“Grazing Sheep in Perennial Crop Systems” was a popular workshop at EcoFarm 2019 that featured Paicines Ranch vineyard manager Kelly Mulville and Nathan Stuart, shepherd at Tablas Creek Vineyard, who both touted the benefits of sheep grazing for managing ecosystem health and increasing profitability in perennial systems. Some of the benefits of sheep grazing that Stuart described include eradicating unwanted weeds like mustards to leave room for clover and other desired vegetation, and the creation of manure that sequesters carbon into the soil, increasing soil health and increasing the moisture content.“We hold more water in our soil than we could ever store in a tank. Investing in soil is crucial,” Stuart told the audience.
We hold more water in our soil than we could ever store in a tank. Investing in soil is crucial.
Stuart explained that sheep grazing isn’t a big money maker itself, but the benefits to the land and the crops growing there, as well as the savings on weeding and suckering labor plus lack of tractor repairs make it a valuable endeavor.
Tablas Creek does sell butchered lamb to restaurants but Stuart told the audience that it’s more of a marketing tactic. “I get the foot in the door at restaurants and then Tablas Creek can get the wine in. They do a pairing of the lamb and the wine which people get excited about,” he said. He currently sells lamb to restaurants for nine dollars per pound. He’s interested in selling hides as well, but said that for now he hasn’t figured out how to make it profitable.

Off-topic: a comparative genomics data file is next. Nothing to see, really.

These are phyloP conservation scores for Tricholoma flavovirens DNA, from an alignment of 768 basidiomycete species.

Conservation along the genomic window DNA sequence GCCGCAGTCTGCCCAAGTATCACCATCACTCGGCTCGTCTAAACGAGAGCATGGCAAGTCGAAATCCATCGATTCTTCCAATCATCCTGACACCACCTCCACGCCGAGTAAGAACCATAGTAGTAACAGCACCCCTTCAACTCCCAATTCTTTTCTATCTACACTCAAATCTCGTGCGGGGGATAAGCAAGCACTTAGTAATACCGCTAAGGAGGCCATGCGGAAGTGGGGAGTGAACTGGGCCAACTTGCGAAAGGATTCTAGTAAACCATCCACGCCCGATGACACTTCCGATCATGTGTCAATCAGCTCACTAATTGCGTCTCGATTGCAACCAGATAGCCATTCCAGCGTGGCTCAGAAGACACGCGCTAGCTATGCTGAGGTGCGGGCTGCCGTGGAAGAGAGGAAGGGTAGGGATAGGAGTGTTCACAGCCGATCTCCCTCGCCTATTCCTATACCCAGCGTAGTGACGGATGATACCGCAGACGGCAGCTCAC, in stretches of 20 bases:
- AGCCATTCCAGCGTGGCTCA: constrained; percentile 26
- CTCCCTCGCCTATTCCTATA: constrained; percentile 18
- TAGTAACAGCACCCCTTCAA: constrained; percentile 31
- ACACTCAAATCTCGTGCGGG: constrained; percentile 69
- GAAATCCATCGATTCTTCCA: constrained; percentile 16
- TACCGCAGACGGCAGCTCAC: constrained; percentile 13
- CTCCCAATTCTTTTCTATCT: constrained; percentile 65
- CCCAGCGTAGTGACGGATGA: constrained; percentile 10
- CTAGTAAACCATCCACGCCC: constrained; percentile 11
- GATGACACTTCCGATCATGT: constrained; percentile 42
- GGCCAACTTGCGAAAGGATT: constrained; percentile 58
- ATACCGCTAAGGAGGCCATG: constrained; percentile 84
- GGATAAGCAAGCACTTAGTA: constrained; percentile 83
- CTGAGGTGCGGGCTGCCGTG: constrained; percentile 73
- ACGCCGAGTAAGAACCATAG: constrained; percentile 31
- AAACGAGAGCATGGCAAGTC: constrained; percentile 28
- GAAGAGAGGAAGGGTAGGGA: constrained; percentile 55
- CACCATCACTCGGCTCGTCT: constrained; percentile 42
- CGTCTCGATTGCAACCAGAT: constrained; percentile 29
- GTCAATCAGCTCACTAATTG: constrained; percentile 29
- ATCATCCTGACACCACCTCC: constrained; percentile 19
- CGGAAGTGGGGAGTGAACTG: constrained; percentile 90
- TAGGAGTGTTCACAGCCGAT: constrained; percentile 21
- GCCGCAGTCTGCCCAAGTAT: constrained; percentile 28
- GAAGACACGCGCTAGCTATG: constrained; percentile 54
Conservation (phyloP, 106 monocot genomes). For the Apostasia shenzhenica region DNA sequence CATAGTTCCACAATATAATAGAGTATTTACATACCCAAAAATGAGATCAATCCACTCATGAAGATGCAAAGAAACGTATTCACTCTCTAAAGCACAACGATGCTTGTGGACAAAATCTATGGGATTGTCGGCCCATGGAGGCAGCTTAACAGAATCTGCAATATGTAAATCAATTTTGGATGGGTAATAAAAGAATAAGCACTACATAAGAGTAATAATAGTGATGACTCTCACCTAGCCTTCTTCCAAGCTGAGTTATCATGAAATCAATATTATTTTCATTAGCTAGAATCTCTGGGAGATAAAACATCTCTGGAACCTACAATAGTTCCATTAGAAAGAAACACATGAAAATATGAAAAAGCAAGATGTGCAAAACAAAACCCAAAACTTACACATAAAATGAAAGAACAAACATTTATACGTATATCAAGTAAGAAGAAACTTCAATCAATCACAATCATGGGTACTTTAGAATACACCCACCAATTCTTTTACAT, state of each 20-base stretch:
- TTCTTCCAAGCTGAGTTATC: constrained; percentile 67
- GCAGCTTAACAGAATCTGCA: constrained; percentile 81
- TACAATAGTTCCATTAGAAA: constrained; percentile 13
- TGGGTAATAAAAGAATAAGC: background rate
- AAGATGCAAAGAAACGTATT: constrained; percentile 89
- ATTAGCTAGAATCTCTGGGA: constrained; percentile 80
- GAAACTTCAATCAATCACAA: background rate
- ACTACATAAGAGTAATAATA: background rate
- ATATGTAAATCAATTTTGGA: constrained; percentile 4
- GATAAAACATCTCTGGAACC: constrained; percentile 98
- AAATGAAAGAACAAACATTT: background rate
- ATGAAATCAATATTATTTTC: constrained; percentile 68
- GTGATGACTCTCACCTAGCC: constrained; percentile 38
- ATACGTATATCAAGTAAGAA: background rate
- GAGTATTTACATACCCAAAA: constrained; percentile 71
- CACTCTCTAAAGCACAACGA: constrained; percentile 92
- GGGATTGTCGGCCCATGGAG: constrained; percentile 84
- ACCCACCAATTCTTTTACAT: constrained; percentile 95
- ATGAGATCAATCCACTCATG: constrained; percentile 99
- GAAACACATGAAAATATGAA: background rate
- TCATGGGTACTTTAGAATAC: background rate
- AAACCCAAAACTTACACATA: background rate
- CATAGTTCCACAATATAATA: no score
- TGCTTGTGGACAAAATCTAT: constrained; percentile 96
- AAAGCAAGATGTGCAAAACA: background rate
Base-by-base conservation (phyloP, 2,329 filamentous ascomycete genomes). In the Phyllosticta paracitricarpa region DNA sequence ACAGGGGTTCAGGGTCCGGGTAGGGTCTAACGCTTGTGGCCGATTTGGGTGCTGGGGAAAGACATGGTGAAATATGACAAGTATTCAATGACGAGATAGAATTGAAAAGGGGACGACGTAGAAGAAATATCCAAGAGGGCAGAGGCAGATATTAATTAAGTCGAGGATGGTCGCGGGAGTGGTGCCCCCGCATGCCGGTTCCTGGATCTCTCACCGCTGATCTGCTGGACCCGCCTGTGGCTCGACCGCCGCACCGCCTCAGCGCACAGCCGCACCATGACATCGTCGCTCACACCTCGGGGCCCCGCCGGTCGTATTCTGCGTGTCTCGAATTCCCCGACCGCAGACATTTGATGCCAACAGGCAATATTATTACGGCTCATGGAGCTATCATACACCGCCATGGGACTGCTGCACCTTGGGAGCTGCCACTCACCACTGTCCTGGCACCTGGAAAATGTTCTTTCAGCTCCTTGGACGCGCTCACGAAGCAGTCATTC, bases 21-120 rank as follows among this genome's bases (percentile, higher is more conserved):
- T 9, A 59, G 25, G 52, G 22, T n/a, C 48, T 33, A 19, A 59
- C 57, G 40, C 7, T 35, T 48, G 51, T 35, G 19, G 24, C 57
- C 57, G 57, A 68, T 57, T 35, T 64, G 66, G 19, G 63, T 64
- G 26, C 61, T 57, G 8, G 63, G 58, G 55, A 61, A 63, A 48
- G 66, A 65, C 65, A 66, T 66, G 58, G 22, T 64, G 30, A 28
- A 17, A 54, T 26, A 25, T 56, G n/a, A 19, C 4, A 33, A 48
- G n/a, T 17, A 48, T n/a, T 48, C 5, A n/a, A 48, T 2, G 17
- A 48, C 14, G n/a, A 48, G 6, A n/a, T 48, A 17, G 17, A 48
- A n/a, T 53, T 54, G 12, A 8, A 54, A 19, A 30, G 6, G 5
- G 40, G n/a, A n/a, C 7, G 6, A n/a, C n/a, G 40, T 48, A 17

Grazing sheep in the vineyard does present some challenges, Stuart explained. Without proper management, sheep can overgraze, impact soil, and damage irrigation equipment. He stressed the importance of proper fencing to keep sheep from grazing where they shouldn’t and offered tips on how to manage an effective fencing system.
Kelly Mulville has been conducting grazing experiments to improve soil health on vineyards in Arizona, Australia, and California. He’s a proponent of designing vineyards to facilitate grazing. Sally Calhoun, owner of Paicines Ranch near Hollister, California, heard Mulville present these ideas at the 2013 EcoFarm Conference. She approached Mulville and asked him to help design a vineyard at her ranch. Mulville has been managing the vineyard ever since.
It’s common practice when starting a vineyard to rip everything out of the ground and leave the land barren for a while. But Mulville took a more holistic approach, applying a light layer of compost and running cattle. “We have a wonderful history in this country of grazing animals, one we were able to wipe out pretty quickly,” said Mulville as he showed the audience an image of bison on the American plains.
“We’re trying to build soil health and biodiversity and increase profitability,” explained Mulville. Building soil health with sheep grazing means mimicking nature: grazing animals tend to stay in tight groups to keep safe from predators. During his research, Mulville confirmed that when sheep are concentrated in one area, the soil becomes much healthier than if the sheep are not concentrated in one area. Mulville’s findings indicate that sheep urine increases soil productivity exponentially. He has found that the organic matter on Paicines Ranch is increasing every year, as is the soil’s water holding capacity. Mulville informed the audience that,“the need for irrigation in the vineyard decreased by 90%.”
the need for irrigation in the vineyard decreased by 90%
He encourages anyone interested in holistic vineyard management to visit Paicines Ranch to see all the work being done and to get more sheep grazing tips.
To hear more from sheep grazing experts Kelly Mulville and Nathan Stuart, download the audio recording of this workshop and others from EcoFarm Conference 2019.